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Sexual Perversion

Sexual Perversion

Sexual perversion is an old-fashioned diagnostic term that served as a label for sexual activities considered outside the norm of heterosexual sexual desire and activity. This norm was defined as coitus with a person of the opposite sex with the aim of achieving orgasm through genital penetration. Any other type of sexual activity, regardless of the sex of the participants, was traditionally considered perverse.

Sexual perversion appears most famously in Richard von Krafft-Ebing's nineteenth-century medical textbook Psychopathia Sexualis, first published in German in 1886. There sexual perversion is defined as a disease of the sexual instinct, as opposed to sexual perversity, which is defined as vice rather than pathology. Sexual perversion was understood as a deviation of instinct, which means that it refers to predetermined behavior that is invariable as regards both its performance and its object. The sexual perversions delineated by Krafft-Ebing included sadism, masochism, fetishism, bestiality, sexual inversion in men and women (understood either as what is now termed homosexuality, on the one hand, or gender dysphoria, on the other, or both), rape, nymphomania, onanism (masturbation), pedophilia, exhibitionism, necrophilia, and incest.

In psychoanalysis perversion is used exclusively in relation to sexuality. Sigmund Freud used the notion of sexual perversity in his Three Essays on the Theory of Sexuality [1962 (1905)] to question traditional notions of so-called normal sexuality. He noted rudiments of sexual perversions, such as touching, looking, kissing, and various sorts of fetishism and idealization, in most normal sexual processes. For Freud perversion was limited to sexual activities that either extend anatomically beyond the genital regions of the body or linger indefinitely on activities leading up to coitus without ever arriving at sexual intercourse.

To pervert something is to turn it away from its natural course, but the term has become so exclusively associated with sexuality in the 100-plus years since Freud's Three Essays that calling someone a pervert in the early twenty-first century is tantamount to labeling them a sex criminal. Because sexual perversion carries with it judgments about the naturalness and value of some kinds of behaviors and the artificiality and wrongness of others, it has been replaced in medical dictionaries and diagnostic manuals by the more neutral term paraphilia. Paraphilias are no longer understood as dysfunctional deviations from the normal, as the sexual perversions once were, but are now defined as behaviors centered on sexual arousal with objects or situations where affection may not be reciprocal or returned. The fourth edition of the Diagnostic and Statistical Manual of Mental Disorders: DSM-IV-TR (2000) lists the paraphilias as exhibitionism, fetishism, frotteurism, pedophilia, sexual masochism, sexual sadism, transvestic fetishism, and voyeurism. Masturbation and homosexuality are no longer considered to be sexually perverse, but some gendertransgressive behaviors have been singled out and retained, such as erotic cross-dressing. Voyeurism, which Krafft-Ebing did not consider unusual and which Freud related to the essentially healthy scopophilic drive, is considered an atypical sexual disorder in the early twenty-first century, and is often associated with criminal behaviors such as stalking.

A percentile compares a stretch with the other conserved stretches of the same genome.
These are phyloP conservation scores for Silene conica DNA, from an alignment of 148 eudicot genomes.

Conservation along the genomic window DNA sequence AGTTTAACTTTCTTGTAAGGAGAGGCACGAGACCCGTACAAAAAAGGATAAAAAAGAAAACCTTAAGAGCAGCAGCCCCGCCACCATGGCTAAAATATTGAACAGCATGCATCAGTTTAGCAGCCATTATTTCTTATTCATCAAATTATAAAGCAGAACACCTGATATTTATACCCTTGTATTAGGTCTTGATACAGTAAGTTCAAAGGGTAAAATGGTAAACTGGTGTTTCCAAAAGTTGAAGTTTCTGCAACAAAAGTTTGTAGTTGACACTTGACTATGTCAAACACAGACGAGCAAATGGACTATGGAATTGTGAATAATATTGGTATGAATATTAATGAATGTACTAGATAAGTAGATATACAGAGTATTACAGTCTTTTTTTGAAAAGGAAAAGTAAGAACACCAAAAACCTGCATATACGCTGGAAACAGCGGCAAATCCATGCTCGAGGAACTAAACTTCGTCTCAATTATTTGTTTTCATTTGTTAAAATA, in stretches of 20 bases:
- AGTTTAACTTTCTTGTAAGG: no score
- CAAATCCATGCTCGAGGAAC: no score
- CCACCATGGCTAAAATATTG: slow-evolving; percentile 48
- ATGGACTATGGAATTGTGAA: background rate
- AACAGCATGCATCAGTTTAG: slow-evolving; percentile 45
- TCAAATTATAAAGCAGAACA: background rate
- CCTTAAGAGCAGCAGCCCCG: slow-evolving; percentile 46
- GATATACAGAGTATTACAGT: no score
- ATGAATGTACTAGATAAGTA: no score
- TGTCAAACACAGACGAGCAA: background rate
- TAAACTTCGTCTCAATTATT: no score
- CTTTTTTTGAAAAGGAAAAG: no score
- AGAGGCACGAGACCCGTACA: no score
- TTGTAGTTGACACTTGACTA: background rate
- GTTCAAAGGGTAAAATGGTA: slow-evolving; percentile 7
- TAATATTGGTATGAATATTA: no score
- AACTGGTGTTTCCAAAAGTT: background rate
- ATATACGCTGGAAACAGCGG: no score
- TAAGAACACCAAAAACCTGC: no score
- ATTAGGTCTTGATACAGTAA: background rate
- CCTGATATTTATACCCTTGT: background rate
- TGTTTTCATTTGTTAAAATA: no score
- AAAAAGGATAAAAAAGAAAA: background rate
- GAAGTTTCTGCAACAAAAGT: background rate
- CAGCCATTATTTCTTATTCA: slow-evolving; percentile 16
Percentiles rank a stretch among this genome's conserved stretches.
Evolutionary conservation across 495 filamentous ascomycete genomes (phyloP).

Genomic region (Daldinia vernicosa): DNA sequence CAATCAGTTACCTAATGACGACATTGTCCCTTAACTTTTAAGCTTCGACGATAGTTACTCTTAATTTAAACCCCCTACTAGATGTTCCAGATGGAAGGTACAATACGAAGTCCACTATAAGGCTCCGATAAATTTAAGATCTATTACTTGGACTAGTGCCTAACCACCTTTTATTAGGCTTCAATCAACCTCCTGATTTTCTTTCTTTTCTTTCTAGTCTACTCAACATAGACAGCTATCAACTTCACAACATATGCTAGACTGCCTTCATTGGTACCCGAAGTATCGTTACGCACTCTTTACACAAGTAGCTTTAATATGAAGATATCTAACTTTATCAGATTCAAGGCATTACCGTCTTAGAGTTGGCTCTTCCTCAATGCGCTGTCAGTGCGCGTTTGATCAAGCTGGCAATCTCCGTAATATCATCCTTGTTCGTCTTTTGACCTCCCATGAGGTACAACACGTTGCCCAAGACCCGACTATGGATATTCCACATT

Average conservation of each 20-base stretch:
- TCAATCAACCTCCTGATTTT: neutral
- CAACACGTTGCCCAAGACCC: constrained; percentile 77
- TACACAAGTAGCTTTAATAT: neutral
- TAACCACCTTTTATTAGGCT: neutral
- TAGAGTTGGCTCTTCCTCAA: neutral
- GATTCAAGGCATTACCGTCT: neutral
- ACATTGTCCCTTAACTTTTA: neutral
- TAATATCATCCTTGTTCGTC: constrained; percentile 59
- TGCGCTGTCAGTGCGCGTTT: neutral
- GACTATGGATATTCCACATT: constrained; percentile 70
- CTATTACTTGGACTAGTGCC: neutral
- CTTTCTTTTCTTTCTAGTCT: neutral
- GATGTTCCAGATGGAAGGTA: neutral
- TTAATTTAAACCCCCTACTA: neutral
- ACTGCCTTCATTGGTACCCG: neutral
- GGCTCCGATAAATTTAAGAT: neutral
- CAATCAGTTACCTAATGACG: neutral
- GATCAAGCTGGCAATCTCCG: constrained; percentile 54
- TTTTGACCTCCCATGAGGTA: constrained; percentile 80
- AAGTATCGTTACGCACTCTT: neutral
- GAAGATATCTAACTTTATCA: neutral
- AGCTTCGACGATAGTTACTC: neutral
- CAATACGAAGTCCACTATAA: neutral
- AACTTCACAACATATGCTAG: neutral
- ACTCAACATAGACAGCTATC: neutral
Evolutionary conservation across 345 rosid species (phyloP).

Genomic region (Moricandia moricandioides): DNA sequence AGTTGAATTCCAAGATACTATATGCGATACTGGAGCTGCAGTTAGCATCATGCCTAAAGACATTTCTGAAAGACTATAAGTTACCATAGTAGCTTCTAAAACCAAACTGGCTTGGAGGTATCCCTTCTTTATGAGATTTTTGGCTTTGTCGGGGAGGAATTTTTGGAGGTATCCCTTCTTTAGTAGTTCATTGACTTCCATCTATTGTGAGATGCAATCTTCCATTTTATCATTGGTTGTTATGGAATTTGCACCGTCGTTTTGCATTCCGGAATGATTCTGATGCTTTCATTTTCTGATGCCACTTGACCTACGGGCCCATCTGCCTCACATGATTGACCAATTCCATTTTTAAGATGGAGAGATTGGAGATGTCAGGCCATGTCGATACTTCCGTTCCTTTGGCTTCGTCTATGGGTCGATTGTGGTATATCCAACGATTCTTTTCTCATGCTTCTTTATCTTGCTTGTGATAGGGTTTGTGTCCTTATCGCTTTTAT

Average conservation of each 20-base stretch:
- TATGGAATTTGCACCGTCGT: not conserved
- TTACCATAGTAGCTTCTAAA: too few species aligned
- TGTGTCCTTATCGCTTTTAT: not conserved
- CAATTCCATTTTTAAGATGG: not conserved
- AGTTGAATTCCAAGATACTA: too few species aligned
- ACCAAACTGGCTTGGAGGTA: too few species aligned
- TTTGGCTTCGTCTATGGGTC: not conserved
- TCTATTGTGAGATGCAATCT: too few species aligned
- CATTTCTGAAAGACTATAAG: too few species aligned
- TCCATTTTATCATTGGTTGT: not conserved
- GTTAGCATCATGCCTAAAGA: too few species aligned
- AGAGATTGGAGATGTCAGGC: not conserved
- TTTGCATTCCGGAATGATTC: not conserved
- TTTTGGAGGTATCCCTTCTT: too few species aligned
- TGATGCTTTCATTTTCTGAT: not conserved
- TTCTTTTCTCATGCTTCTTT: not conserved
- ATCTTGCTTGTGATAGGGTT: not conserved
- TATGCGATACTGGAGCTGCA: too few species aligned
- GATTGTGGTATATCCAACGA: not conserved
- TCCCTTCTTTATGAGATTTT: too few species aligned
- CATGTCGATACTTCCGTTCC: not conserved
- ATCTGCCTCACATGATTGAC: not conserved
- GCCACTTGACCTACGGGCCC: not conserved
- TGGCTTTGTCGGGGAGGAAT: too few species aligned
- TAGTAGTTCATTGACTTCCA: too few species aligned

One or some of the eight major paraphilias must be a patient's sole means of sexual gratification for six months and cause them distress and interpersonal difficulty in order to be diagnosed as an illness requiring medical intervention. Of these exhibitionism is defined as the recurrent urge to expose the genitals to another person; fetishism as the use of objects for sexual pleasure; frotteurism as the urge to rub against nonconsenting persons; pedophilia as the desire to have sex with children; masochism as the desire to be beaten, tied up, humiliated, or made to suffer; sadism as the urge to cause pain and humiliation as a form of sexual excitement; transvestic fetishism as a sexual desire directed at the clothes of the so-called opposite gender; and voyeurism as the desire to secretly observe people undressing or having sex. Many of the older sexual perversions, such as necrophilia (the desire to have sex with dead bodies) or bestiality (the desire to have sex with animals), can be grouped under the major paraphilias, such as sadism and fetishism.

Theories of how paraphilias develop tend to focus on traumatic events associated with early sexual experience, during which subjects are conditioned to respond sexually to unusual situations. Because almost anything can be sexualized, it follows that paraphilias can encompass any behavior, object, or sexual subject.

see also Necrophilia; Pedophilia; Sadomasochism; Voyeurism.

BIBLIOGRAPHY

American Psychiatric Association. 2000. Diagnostic and Statistical Manual of Mental Disorders: DSM-IV-TR. 4th edition, text revision. Washington, DC: Author.

Freud, Sigmund. 1962 [1905]. Three Essays on the Theory of Sexuality, trans. and ed. James Strachey. New York: Basic.

Krafft-Ebing, Richard von. 1965 [1886]. Psychopathia Sexualis, trans. Franklin S. Klaf. New York: Stein and Day.

Laplanche, J., and J.-B. Pontalis. 1973. The Language of Psychoanalysis, trans. Donald Nicholson-Smith. New York: Norton.

                                            Jaime Hovey

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